Ev’ry duke and earl and peer is here
Ev’ryone who should be here is here.
What a smashing, positively dashing
Spectacle: the Ascot Ladies day.
At the gate are all the horses
Waiting for the cue to fly away.
What a gripping, absolutely ripping
Moment at the Ascot Ladies day.
Heartbeats speed up!
I have never been so keyed up!
Any second now They’ll begin to run.
Hark! A bell is ringing, They are springing
Forward Look!It has begun…!
What a frenzied moment that was!
Didn’t they maintain an exhausting pace?
‘Twas a thrilling, absolutely chilling
Running of the Ascot Ladies race.
(My Fair Lady – http://www.youtube.com/watch?v=q5Sq1Pax7h8)
Whenever I see My Fair Lady, the scene that sticks in my mind is the wonderful Ascot Gavotte, and yesterday I got to see what all the fuss was about. Yes, my friends, yesterday my job was to got to Ascot Ladies Day (it’s a hard life I know!!).
We took a large group of ladies that we work with regularly and I’d like to say that it was a tough, formal, networking, hard working kind of event – but then I’d be fibbing. The ladies were wonderful company, the sun shone some of the time, and a good time was had by all.
According to Google, the Gold Cup day because colloquially known as Ladies Day because as the most important race in the meet it historically attracted the wealthiest clientele, and the ladies came to check out each other’s fashions and to keep up to date. Nowadays it’s all about the hats; and the whole gamut were there, from the stunningly beautiful, to the astonishingly weird, and all the feathers in the rainbow in between.
My job doesn’t stretch as far as the Royal Enclosure, but a few of us went to peek over the barrier to see if we could spot any of the rich and famous.
Our conclusion was that the rich and famous have more benches and a little more space but apart from spying a few name badges for Viscountess so and so and the Marchioness of here and there, we didn’t spot anyone to name drop.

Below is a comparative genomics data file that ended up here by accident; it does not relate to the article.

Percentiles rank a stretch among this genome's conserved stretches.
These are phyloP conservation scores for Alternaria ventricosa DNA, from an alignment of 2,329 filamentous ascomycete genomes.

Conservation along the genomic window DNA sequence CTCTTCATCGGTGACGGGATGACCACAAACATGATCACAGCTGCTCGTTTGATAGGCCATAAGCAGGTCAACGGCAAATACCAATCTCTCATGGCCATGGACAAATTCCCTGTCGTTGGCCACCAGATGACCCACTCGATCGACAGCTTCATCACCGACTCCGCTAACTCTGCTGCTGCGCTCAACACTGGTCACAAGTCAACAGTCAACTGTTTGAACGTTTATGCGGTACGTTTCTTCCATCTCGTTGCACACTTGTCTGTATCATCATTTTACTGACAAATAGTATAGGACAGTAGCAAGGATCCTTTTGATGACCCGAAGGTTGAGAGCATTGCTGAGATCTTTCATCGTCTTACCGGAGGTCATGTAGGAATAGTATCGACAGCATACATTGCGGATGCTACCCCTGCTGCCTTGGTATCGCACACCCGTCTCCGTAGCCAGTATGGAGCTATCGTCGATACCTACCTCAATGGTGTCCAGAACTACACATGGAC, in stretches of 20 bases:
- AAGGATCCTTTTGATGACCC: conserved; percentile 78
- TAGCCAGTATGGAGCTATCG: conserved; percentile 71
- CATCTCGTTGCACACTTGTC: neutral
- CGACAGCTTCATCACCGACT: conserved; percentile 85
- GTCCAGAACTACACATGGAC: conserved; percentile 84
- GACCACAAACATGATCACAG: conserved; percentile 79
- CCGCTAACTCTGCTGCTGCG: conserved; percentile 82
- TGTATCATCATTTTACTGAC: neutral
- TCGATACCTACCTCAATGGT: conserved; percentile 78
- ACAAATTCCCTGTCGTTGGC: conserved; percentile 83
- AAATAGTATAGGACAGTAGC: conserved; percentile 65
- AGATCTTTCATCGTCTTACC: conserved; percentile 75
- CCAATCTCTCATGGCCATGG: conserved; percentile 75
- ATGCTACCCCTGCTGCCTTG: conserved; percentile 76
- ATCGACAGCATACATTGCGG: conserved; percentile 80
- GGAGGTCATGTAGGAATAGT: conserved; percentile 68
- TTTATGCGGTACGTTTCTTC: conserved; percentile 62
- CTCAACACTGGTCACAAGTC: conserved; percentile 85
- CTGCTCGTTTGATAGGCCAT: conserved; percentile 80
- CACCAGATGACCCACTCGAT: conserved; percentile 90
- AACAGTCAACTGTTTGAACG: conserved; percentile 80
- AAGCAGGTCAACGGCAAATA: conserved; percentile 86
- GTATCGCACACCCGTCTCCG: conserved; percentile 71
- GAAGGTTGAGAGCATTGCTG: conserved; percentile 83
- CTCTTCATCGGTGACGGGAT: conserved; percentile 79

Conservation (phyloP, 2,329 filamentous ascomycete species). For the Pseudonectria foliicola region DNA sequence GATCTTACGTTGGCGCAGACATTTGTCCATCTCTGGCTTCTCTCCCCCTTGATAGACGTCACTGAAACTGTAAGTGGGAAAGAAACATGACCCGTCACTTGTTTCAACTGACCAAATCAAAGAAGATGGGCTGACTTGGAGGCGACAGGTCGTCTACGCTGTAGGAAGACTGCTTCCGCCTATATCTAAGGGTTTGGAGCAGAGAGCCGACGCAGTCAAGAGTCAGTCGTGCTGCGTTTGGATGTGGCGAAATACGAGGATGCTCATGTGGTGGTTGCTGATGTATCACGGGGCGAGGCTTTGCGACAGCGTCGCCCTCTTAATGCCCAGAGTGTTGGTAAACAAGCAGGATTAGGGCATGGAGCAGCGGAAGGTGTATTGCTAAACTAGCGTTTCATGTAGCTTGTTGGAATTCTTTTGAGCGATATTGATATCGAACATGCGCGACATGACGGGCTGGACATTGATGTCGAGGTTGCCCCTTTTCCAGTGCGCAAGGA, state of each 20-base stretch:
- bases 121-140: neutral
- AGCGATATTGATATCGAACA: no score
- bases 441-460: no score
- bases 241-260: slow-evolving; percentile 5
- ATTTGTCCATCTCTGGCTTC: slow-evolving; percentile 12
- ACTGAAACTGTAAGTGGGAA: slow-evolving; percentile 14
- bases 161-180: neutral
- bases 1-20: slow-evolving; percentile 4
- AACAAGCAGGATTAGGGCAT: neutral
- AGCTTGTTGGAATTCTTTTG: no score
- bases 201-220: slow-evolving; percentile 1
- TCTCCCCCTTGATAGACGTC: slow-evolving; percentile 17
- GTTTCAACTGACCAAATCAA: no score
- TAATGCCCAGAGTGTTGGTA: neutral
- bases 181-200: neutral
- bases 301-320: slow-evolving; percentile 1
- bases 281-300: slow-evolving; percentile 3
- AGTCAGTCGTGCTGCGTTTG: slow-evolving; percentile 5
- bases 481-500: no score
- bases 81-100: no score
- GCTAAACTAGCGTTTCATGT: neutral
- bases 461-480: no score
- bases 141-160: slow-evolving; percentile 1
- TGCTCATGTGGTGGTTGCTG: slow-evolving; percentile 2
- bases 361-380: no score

The problem with hat spotting is that it’s very hard to subtly take pictures, but I did manage to stalk a favourite (and this picture originally included half the grandstand before cropping!)
I love the colour, the butterflies and the flowers, but what really did it for me was that the umbrella matched!
Yates, at speed before the start of the race in which he became the only horse to win the Ascot Gold Cup for the fourth time in the row. We were right on the rails, cheering him on to the finish, and all the way to the bookies to collect my little flutter winnings!
Someone described Ascot to me as a giant wedding with a few horse races and that does nail the atmosphere – everyone dressed up in their best and having a wonderful time – it also explains the pink champagne and strawberries
Well you have to have afternoon tea – it’s all that walking that does it!
The finale is something so bizarre it could only happen in England…
Behind the tree is the bandstand, manned by the Band of the Irish Guards, and after the final race, everyone gathers round, little song books and flags are handed out, and we all sing; from the old favourites, to the Beatles, some songs more frequently heard at football matches, through to the classics, Rule Britannia, Jerusalem, Land of Hope and Glory (several times) and the National Anthem – it’s the last night of the proms with a few more inhibitions removed (pink champagne et al) and increased sartorial elegance – it’s a wonderful way to round off the day.
And because I know my Mum will want to see (if no-one else) – here is my hat:
It’s part hat, part fascinator – the whole thing is attached to an alice band, so that the twinkly beige hat part covers the right hand side of my head at an angle, and the flower pops out from underneath.
I’m not usually the biggest hat fan but I love this – and now I’ve found yet another crafty thing I want to try – I might just need to wait until it becomes fashionable to wear a hat daily before I start making lots and lots of pretty hats.